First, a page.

In 2007, I offered four retreats. It was the most I had ever offered in one year. They all sold out, and each retreat was attended by a handful of people who had discovered my music because they found my blog first.
At the retreat I facilitated this past weekend, (2008) over half the women attending had found my blog first. This same expansion has been happening at performances as well – though I don’t make the audience raise their hands or anything. Mostly people tell me about it at the CD table after the show.
The Siren Call of the Old Paradigm
If you’re creating a new paradigm, you might have many days where you just want to give up and do it the old way. This has been my biggest challenge.
In fact, most music biz people aren’t all that thrilled about my new paradigm example because it seems like a painfully long wait for someone to “discover” you. It’s also lots of extra work, they say. After all, you can perform at a festival and stand up in front of 5000 people. Or you can get on NPR and the whole country can hear you! Why not invest your time and effort into that?
The festival thing is valid. You really do build your audience when you play at festivals. And nothing can propel a show into a sell-out like a great interview on a local NPR or community radio station. I won’t deny that.
However, if you have a new CD and you want to get it out to NPR, then most radio promoters begin at $8000 for a several week push. Several weeks is all you get. And most of them do little more than put some postage on your CD and send it to the stations, then follow up with a phone call about your CD (and the other four CD’s they’re getting paid $8000 a piece to promote that week). And since NPR is the only thing in the world music business not owned by Clear Channel, that’s what everyone is thinking. Every single person who’s releasing a CD – from Lucinda Williams to your cousin Travis – is looking to NPR for their airplay.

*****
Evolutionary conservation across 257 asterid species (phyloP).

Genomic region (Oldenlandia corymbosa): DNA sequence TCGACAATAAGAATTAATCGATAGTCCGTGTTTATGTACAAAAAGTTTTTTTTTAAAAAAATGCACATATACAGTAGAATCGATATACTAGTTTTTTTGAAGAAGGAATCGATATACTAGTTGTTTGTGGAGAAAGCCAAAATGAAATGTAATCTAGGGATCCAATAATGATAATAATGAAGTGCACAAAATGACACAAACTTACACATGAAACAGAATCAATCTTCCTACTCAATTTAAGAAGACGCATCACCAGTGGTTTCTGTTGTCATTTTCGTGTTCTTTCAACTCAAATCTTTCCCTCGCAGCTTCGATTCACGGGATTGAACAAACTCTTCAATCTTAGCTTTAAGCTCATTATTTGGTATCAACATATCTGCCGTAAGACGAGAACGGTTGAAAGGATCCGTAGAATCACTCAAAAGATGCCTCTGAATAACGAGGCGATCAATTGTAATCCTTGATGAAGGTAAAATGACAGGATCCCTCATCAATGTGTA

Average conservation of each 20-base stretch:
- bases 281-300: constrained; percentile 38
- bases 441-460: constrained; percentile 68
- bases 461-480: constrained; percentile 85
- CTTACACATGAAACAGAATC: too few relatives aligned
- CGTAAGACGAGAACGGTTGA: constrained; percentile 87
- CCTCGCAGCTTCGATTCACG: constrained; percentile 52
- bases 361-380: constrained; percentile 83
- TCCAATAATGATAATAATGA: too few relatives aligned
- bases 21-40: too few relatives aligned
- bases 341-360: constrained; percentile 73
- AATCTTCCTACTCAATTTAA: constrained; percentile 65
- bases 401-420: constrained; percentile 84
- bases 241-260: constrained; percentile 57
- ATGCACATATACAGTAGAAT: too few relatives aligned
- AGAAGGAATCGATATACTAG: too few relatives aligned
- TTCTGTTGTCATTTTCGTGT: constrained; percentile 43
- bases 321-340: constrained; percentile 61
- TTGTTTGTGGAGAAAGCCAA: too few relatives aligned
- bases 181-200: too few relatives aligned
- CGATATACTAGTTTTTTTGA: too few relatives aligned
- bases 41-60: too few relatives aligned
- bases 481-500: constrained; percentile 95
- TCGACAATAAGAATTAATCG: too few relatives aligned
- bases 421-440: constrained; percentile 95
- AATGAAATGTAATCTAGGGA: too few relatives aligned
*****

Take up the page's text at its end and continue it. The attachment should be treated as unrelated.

Festivals are cool. There are a handful of great ones. But they’re only in the summer. And most of them don’t want the same artists year after year. And most of them are heavily booked by certain agencies that offer deals to the promoters for booking more than one of their artists. If you do get in the line up, you have one hour to do great. And then you need to follow up in that same community later in the coming year, and promote the show well. In other words, one festival doth not a career make.
Besides, this old paradigm is driven by the agents and the managers and the promoters. The new paradigm is more fun. It’s artist driven. It’s reader driven. It gives me the option of doing it how I want to do it. I am not only wealthier now. I am also decidedly happier. Just ask my closest friends.
(My retreats are all in my hometown, by the way. No travel.)
The Unavoidable Challenges of Two Paradigms
I’m on line a lot. I read blogs. I get eBooks. When I can, I study anything from on-line marketing to code writing to WordPress plug-ins. When I’m in this world – even though I’ve learned a lot – I’m a moron. Everyone knows more than I do. This world is filled with on-line marketing secret formulas , mixed up with lots of code and Google analytics. I bow to the gurus so I can monitor all the changes. It is a big world.
Then, I turn off my computer and do a performance. Or I go to a radio interview. Then, I wonder where all those people in that on-line world live. In this other off-line world, lots of people still use AOL. And in terms of computer know-how, I’m Steve freakin’ Jobs. In this arena, I say the name “Seth Godin,” and I’m met with blank stares. I say “Brian Clark” and the stares get blanker. In fact, in this arena, many of the presenters, DJ’s, promoters, and managers are a bit disdainful towards my on-line-ness. One radio interviewer got an attitude when we were on the air. He asked me why he or any of his listeners should care that I have a blog or that I’m ranked on Technorati. (He pronounced Technorati wrong.)
So, I’ll be the first to admit that moving over to a new paradigm will take some courage, some weird looks, and some mistakes. And it might mean you feel a little on your own. And for a while, it may even mean less income. But as Seth Godin said in his oft-linked-to music business talk,
“The only way you get from here to there is to just do it. Now, you might be wrong. But the alternative is you WILL be wrong.”